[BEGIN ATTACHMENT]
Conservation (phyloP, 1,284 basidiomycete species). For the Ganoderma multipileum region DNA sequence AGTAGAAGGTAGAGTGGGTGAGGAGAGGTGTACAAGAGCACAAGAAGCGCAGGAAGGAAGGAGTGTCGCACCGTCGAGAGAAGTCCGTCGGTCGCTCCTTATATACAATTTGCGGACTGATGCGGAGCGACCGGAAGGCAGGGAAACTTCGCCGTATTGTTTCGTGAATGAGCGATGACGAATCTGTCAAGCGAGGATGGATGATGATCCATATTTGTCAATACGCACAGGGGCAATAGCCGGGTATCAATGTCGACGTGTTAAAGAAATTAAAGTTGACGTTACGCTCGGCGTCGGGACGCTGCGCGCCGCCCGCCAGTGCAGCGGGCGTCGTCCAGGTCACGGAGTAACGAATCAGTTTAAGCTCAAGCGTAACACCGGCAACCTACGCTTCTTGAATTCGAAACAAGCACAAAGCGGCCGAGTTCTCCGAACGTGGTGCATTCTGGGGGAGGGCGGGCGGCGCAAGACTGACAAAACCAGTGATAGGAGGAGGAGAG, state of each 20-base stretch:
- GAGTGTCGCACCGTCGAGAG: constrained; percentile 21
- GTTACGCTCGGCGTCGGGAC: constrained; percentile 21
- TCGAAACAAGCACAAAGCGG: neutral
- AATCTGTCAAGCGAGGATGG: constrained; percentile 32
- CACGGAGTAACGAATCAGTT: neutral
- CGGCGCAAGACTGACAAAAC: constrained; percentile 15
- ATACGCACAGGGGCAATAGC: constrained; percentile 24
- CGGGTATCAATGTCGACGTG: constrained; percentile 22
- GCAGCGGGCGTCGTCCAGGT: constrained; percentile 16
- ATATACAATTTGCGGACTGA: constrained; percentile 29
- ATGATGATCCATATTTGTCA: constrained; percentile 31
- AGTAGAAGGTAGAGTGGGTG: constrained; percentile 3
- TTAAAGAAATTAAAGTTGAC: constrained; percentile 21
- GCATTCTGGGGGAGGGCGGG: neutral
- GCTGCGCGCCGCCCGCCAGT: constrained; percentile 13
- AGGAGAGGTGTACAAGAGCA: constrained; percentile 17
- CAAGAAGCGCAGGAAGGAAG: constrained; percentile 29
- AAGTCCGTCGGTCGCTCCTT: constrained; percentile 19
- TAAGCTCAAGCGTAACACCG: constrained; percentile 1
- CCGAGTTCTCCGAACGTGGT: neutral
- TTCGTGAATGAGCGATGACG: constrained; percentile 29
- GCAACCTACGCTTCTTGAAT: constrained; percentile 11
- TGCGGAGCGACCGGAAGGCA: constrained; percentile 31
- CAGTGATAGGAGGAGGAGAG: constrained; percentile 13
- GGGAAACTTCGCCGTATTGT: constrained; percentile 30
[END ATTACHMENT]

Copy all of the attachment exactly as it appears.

Conservation (phyloP, 1,284 basidiomycete species). For the Ganoderma multipileum region DNA sequence AGTAGAAGGTAGAGTGGGTGAGGAGAGGTGTACAAGAGCACAAGAAGCGCAGGAAGGAAGGAGTGTCGCACCGTCGAGAGAAGTCCGTCGGTCGCTCCTTATATACAATTTGCGGACTGATGCGGAGCGACCGGAAGGCAGGGAAACTTCGCCGTATTGTTTCGTGAATGAGCGATGACGAATCTGTCAAGCGAGGATGGATGATGATCCATATTTGTCAATACGCACAGGGGCAATAGCCGGGTATCAATGTCGACGTGTTAAAGAAATTAAAGTTGACGTTACGCTCGGCGTCGGGACGCTGCGCGCCGCCCGCCAGTGCAGCGGGCGTCGTCCAGGTCACGGAGTAACGAATCAGTTTAAGCTCAAGCGTAACACCGGCAACCTACGCTTCTTGAATTCGAAACAAGCACAAAGCGGCCGAGTTCTCCGAACGTGGTGCATTCTGGGGGAGGGCGGGCGGCGCAAGACTGACAAAACCAGTGATAGGAGGAGGAGAG, state of each 20-base stretch:
- GAGTGTCGCACCGTCGAGAG: constrained; percentile 21
- GTTACGCTCGGCGTCGGGAC: constrained; percentile 21
- TCGAAACAAGCACAAAGCGG: neutral
- AATCTGTCAAGCGAGGATGG: constrained; percentile 32
- CACGGAGTAACGAATCAGTT: neutral
- CGGCGCAAGACTGACAAAAC: constrained; percentile 15
- ATACGCACAGGGGCAATAGC: constrained; percentile 24
- CGGGTATCAATGTCGACGTG: constrained; percentile 22
- GCAGCGGGCGTCGTCCAGGT: constrained; percentile 16
- ATATACAATTTGCGGACTGA: constrained; percentile 29
- ATGATGATCCATATTTGTCA: constrained; percentile 31
- AGTAGAAGGTAGAGTGGGTG: constrained; percentile 3
- TTAAAGAAATTAAAGTTGAC: constrained; percentile 21
- GCATTCTGGGGGAGGGCGGG: neutral
- GCTGCGCGCCGCCCGCCAGT: constrained; percentile 13
- AGGAGAGGTGTACAAGAGCA: constrained; percentile 17
- CAAGAAGCGCAGGAAGGAAG: constrained; percentile 29
- AAGTCCGTCGGTCGCTCCTT: constrained; percentile 19
- TAAGCTCAAGCGTAACACCG: constrained; percentile 1
- CCGAGTTCTCCGAACGTGGT: neutral
- TTCGTGAATGAGCGATGACG: constrained; percentile 29
- GCAACCTACGCTTCTTGAAT: constrained; percentile 11
- TGCGGAGCGACCGGAAGGCA: constrained; percentile 31
- CAGTGATAGGAGGAGGAGAG: constrained; percentile 13
- GGGAAACTTCGCCGTATTGT: constrained; percentile 30